Tuesday, June 10, 2008

11th hour conferences

Have you ever gone to meeting where people who will no longer be in charge of you organize the meeting and try to make big decisions that bind their successors? You would have if you had ever been involved in anything dealing with an executive branch, whether local, state, or federal.

Most of my readers I am sure have heard about the supposed negotiations between still-President Bush and Iraq PM Nori Al-Maliki to sign some sort of rent to own contract for hundreds of military bases in Iraq. If you dislike President Clinton's 11th hour roadless rule, his creation of Grand Staircase-Escalante National Monument, or his pardons, you owe it to yourself to be upset at Bush's attempts to bind the hinds of President Obama or McCain with regards to the nature of US presence in Iraq.

But I bet you haven't heard of the million dollar meetin' at Snowbird on Federally owned lands, including National Parks and Forests with outgoing secretaries.
The national meeting, set for July 16-17 at Snowbird, will bring together more than 400 park superintendents and other top Park Service officials to hear from Interior Secretary Dirk Kempthorne, Park Service director Mary Bomar, Utah Republican Gov. Jon Huntsman Jr. and others.
Park Service spokesman David Barna said, "It's really almost ridiculous that we don't do this more often." He noted that it's been 20 years since the last such gathering and said, "We're planning two days of meaningful work. This is not politics."

President Bush came into office pledging to eliminate a multibillion-dollar maintenance backlog in the park system, fixing decrepit buildings, roads, trails and sewer systems. He will leave office in January with a to-do list longer than the one he inherited.

At the same time, park operating budgets have been shaved, and some public services, including educational programs and visitors centers, remain curtailed. The administration has fought with conservationists over snowmobiles and other motorized vehicles, clean-air standards and firearms in parks.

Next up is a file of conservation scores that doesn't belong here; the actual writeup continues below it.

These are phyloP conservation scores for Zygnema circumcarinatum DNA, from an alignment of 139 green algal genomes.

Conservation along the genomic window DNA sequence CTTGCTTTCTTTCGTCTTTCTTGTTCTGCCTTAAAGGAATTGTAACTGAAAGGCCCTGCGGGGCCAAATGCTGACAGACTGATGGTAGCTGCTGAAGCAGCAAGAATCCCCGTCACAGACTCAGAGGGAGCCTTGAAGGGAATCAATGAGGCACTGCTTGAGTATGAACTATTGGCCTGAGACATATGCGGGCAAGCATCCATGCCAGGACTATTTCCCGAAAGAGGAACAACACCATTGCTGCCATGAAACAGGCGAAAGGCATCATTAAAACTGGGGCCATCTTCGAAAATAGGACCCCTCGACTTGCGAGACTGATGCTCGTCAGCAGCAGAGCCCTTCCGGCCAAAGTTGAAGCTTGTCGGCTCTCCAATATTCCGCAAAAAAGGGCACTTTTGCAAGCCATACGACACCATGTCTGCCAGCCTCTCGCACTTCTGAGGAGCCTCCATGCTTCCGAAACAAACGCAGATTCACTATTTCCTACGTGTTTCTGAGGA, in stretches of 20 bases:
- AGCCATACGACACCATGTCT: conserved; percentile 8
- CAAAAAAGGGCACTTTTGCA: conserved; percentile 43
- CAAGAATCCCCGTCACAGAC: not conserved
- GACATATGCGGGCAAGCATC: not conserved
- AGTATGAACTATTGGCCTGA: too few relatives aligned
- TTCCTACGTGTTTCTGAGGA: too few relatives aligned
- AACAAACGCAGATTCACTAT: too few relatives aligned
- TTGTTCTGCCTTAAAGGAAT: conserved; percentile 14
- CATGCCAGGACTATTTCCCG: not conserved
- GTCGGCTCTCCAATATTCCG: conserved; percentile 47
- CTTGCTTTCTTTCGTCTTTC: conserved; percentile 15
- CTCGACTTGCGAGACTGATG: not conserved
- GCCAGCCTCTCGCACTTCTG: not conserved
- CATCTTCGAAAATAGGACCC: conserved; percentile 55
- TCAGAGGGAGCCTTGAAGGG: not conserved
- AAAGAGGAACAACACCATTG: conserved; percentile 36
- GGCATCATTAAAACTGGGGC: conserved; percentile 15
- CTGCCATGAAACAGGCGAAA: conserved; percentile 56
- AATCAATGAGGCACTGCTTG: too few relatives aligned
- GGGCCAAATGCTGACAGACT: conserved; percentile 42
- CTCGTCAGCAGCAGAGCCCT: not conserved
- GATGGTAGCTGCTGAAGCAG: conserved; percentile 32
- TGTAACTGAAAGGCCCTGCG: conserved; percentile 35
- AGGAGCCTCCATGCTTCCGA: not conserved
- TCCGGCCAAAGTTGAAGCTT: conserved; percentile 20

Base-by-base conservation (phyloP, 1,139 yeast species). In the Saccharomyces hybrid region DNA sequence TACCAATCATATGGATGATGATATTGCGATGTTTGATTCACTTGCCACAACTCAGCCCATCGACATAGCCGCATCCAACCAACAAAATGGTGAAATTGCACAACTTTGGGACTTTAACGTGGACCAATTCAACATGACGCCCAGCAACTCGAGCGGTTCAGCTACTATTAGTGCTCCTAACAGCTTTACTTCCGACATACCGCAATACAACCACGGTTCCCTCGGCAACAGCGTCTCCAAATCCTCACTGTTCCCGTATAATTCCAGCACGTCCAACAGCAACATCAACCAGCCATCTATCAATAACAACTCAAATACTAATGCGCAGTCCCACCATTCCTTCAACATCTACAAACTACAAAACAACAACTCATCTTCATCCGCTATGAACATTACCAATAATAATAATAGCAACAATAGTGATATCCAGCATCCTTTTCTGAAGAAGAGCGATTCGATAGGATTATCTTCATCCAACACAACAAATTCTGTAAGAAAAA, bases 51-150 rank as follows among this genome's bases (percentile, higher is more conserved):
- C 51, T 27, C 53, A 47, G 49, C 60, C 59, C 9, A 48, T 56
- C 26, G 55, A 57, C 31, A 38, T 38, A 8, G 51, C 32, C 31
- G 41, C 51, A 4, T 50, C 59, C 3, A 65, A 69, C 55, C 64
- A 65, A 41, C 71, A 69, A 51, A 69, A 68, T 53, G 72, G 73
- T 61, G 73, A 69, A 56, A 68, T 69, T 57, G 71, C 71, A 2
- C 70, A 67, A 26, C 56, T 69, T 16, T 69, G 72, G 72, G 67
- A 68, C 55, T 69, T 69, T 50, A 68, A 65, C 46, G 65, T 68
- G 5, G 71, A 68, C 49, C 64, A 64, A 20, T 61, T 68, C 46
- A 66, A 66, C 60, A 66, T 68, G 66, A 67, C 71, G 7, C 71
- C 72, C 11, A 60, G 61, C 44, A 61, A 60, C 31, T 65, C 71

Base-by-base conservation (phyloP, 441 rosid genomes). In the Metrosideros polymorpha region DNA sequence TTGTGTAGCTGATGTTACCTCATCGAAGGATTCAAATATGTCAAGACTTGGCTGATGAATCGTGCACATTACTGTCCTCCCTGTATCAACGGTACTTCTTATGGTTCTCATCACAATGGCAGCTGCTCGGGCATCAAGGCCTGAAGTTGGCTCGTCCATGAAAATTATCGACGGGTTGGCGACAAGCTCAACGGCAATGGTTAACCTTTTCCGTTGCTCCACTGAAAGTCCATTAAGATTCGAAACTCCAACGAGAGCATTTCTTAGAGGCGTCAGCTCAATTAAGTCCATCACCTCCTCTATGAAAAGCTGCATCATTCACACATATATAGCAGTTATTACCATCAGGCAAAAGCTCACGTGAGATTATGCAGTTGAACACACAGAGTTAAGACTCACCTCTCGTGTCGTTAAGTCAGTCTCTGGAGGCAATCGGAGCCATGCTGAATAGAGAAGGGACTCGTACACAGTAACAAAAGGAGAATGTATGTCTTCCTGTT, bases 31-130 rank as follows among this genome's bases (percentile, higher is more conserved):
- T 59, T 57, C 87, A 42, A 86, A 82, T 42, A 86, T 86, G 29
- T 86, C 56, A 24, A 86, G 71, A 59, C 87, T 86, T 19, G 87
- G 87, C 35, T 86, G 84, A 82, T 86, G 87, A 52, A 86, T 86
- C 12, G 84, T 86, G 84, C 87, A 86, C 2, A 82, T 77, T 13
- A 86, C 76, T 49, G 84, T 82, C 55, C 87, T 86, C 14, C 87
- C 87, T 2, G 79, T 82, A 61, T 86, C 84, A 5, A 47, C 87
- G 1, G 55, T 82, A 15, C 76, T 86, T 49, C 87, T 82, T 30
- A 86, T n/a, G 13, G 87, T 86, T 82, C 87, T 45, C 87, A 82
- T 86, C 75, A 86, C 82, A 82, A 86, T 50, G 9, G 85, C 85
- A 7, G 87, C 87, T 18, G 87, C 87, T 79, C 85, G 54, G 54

"Their actions have fallen significantly short of their commitments," said Ron Tipton, vice president of the National Parks Conservation Association.

A May 29 posting on the Park Service's internal Web site for employees says the July meeting will focus on goals such as how to reconnect Americans with their park system, develop new leaders for the system and highlight plans for the system's 100th birthday in 2016.

Those plans include a controversial proposal to raise private money to undertake projects in parks, including building new facilities and launching new programs. The Bush administration says that will mean new resources for the parks, but opponents say it will invite increased commercialism.
So some say this is a propaganda tour, others that it is a chance to legitimize things the Administration would like to do anyway--like letting extractive industries into national parks and forests. And Adminstration spokespeople say it is just a necessary meetin'. Go on up to Snowbird Ski & Summer Resort in July and let us know which one, if any, it is.

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